Courtesy Universal Pictures
En español | There’s a paradox in physics that has confounded scientists since Isaac Newton, and it goes something like this: When you look at light as a wave, it behaves like a wave. When you look at it as a particle, it behaves like a particle.
See also: Hollywood hero, Harrison Ford.
The notion occurred to me while I marveled at the masterful new science fiction/western clone, Cowboys & Aliens. As a western, the film churns up enough trail dust and gunpowder to choke John Wayne’s horse. As science fiction, it unleashes fantastic technologies and hideous monsters right out of Cloverfield and War of the Worlds. The dichotomy of the two genres is established right from the start, and by the climactic Shootout at the Extraterrestrial Corral we’ve passed between them so many times the borderline has been thoroughly trampled.
The plot is as delightfully clear as the title: Late in the 1800s, America’s frontier is invaded by unfriendly, super-sophisticated creatures from outer space, and all the local white settlers and Native Americans have to fight back with are bows and arrows, six-shooters and the occasional stick of dynamite.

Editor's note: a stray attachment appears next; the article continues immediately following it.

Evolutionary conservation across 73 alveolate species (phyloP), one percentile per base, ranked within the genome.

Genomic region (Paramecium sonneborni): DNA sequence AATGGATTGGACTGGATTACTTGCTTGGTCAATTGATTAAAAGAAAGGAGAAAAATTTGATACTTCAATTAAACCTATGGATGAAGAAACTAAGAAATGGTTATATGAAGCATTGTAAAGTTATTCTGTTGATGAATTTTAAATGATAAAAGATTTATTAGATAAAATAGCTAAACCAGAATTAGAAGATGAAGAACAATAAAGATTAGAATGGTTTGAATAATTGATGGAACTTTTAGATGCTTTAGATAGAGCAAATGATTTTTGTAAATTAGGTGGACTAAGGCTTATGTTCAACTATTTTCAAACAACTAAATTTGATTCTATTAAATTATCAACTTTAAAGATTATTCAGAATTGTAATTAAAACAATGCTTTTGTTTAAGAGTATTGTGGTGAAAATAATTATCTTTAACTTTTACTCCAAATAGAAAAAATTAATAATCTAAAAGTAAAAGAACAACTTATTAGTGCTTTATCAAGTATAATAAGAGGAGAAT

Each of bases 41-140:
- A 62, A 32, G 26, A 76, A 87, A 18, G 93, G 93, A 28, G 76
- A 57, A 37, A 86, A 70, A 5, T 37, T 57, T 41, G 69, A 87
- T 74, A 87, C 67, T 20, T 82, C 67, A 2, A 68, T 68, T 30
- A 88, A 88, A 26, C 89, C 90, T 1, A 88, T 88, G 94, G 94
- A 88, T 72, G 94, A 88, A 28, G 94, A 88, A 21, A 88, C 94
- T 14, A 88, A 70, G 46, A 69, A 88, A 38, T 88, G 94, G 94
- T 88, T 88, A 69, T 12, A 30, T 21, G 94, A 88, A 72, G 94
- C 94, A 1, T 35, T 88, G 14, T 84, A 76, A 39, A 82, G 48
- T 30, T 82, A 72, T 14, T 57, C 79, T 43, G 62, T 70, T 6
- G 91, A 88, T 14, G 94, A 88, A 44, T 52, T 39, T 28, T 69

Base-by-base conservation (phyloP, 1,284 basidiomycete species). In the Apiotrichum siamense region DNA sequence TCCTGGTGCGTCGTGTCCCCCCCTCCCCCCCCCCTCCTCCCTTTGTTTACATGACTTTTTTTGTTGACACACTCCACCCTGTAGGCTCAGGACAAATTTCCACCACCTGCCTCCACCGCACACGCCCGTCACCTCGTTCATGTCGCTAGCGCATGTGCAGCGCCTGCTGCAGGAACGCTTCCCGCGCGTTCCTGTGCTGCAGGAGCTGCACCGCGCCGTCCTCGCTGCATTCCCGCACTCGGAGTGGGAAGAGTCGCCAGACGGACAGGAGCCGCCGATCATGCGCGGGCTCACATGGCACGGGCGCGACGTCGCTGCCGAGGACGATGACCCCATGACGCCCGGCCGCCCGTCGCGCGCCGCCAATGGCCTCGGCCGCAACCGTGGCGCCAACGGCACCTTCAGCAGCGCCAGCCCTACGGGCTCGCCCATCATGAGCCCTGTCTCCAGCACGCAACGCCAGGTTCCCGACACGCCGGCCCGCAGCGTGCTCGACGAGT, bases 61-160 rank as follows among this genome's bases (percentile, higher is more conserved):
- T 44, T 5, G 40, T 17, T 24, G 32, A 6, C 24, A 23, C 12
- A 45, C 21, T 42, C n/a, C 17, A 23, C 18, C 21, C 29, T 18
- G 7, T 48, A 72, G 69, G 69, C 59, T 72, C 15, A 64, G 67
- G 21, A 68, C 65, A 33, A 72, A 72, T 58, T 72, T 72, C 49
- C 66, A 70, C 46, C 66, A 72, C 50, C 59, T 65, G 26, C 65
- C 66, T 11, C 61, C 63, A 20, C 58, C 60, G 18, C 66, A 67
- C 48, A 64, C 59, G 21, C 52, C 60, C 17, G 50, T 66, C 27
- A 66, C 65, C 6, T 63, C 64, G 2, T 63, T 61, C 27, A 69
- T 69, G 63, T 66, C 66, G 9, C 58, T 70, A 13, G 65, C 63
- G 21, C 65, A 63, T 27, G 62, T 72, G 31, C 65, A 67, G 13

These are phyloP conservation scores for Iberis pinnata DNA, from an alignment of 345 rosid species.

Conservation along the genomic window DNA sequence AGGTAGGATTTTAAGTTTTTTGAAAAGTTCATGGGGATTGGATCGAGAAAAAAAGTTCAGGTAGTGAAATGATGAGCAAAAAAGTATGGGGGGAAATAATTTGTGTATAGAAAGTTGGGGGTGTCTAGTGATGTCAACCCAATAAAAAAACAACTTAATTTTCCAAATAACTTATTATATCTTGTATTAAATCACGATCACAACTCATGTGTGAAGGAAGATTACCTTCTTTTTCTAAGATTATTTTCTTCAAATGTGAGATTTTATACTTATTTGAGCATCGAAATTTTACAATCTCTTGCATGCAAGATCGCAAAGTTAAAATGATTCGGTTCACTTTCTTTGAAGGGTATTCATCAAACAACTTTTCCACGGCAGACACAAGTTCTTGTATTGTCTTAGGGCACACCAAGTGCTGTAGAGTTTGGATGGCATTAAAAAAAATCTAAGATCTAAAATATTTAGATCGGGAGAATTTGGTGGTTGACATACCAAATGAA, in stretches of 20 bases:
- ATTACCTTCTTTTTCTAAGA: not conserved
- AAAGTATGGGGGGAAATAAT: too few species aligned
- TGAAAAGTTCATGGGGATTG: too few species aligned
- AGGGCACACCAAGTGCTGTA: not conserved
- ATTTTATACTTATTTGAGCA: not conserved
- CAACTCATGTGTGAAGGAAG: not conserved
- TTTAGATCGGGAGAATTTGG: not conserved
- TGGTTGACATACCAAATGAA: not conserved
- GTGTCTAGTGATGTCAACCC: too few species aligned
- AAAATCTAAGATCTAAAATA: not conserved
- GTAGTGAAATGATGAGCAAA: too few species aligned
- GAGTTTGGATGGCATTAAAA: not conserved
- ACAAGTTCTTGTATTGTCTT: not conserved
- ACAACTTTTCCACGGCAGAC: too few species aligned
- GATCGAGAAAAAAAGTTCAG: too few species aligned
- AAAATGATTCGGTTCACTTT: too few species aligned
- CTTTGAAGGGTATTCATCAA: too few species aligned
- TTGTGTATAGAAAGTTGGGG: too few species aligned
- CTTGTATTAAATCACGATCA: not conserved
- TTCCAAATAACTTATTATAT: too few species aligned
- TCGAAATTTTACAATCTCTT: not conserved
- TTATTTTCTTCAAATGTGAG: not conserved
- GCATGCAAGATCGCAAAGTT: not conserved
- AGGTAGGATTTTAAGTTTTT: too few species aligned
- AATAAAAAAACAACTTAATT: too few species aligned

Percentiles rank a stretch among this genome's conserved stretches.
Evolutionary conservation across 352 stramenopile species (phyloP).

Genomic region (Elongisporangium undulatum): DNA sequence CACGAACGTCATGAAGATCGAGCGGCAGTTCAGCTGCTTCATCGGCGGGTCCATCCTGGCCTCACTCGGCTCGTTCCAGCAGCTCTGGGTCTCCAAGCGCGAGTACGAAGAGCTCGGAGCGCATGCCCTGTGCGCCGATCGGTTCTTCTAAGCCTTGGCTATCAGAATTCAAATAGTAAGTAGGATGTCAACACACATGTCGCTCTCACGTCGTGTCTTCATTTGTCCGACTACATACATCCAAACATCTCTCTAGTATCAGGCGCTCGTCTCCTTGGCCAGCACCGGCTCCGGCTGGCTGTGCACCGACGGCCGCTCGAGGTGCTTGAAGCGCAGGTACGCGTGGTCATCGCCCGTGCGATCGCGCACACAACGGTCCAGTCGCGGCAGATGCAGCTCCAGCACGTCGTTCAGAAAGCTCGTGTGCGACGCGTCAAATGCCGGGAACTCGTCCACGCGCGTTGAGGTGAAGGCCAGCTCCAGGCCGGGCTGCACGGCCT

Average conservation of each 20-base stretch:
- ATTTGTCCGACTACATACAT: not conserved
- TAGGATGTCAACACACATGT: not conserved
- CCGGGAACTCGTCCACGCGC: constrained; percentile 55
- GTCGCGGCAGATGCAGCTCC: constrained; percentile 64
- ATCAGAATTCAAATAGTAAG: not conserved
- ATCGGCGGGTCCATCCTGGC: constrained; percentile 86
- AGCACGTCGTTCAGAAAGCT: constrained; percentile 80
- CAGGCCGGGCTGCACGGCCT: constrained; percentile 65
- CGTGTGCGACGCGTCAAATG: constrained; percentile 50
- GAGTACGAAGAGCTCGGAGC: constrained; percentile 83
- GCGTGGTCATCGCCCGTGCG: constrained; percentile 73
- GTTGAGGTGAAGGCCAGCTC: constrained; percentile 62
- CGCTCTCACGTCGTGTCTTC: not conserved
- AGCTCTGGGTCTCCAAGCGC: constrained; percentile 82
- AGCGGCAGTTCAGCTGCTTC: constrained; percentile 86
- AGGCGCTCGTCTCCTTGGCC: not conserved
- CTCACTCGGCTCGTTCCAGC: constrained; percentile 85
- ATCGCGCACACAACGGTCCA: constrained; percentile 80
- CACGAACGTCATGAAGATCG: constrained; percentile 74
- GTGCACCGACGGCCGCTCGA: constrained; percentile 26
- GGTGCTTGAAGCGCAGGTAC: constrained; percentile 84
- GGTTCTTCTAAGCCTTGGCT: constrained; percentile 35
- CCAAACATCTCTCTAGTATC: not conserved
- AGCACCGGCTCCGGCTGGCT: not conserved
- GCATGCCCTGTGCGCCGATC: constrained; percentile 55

Who’ll win? Put it this way: In their corner, a bunch of slimy, scary killing machines that run faster than a puma and impale their enemies with dagger-like arms. In our corner: Indiana Jones and James Bond. That’s right — Harrison Ford and Daniel Craig are all that stand between the Wild West and Armageddon, and in the end, it’s not really a fair fight.
As an outlaw who finds himself an unwilling combatant against interstellar forces, Craig creates an intriguing character — lean, craggy and quiet, sort of an athletic Gary Cooper. Ford, playing a bitter, bleak-hearted cattle rancher, seems more in his natural element, growling at the grownups, allowing a reluctant smile in the direction of the children and basically kicking alien butt as only Indy/Han Solo could, even way past retirement age.
They’re surrounded by a terrific supporting cast, including Sam Rockwell as a bartender whose wife has been abducted, and Keith Carradine as the sheriff, a man who already had his hands full keeping the peace between the townsfolk and the cattlemen, and who now has a bunch of bloodthirsty ETs to reckon with. (In a nice touch, the locals — who lack the benefit of 60 years of Hollywood sci-fi flicks as reference — call the aliens “demons.”)
So, is Cowboys & Aliens a western or a sci-fi thriller? It depends on how you look at it. If Sam Peckinpah had made Close Encounters of the Third Kind, it might have looked a lot like Cowboys & Aliens. If Steven Spielberg (a producer of this film) had directed The Wild Bunch, I could imagine it turning out a lot like this.
As it is, director Jon Favreau — rapidly becoming one of my favorites in the wake of Iron Man and Elf — has pulled off a puzzle of cosmic proportions.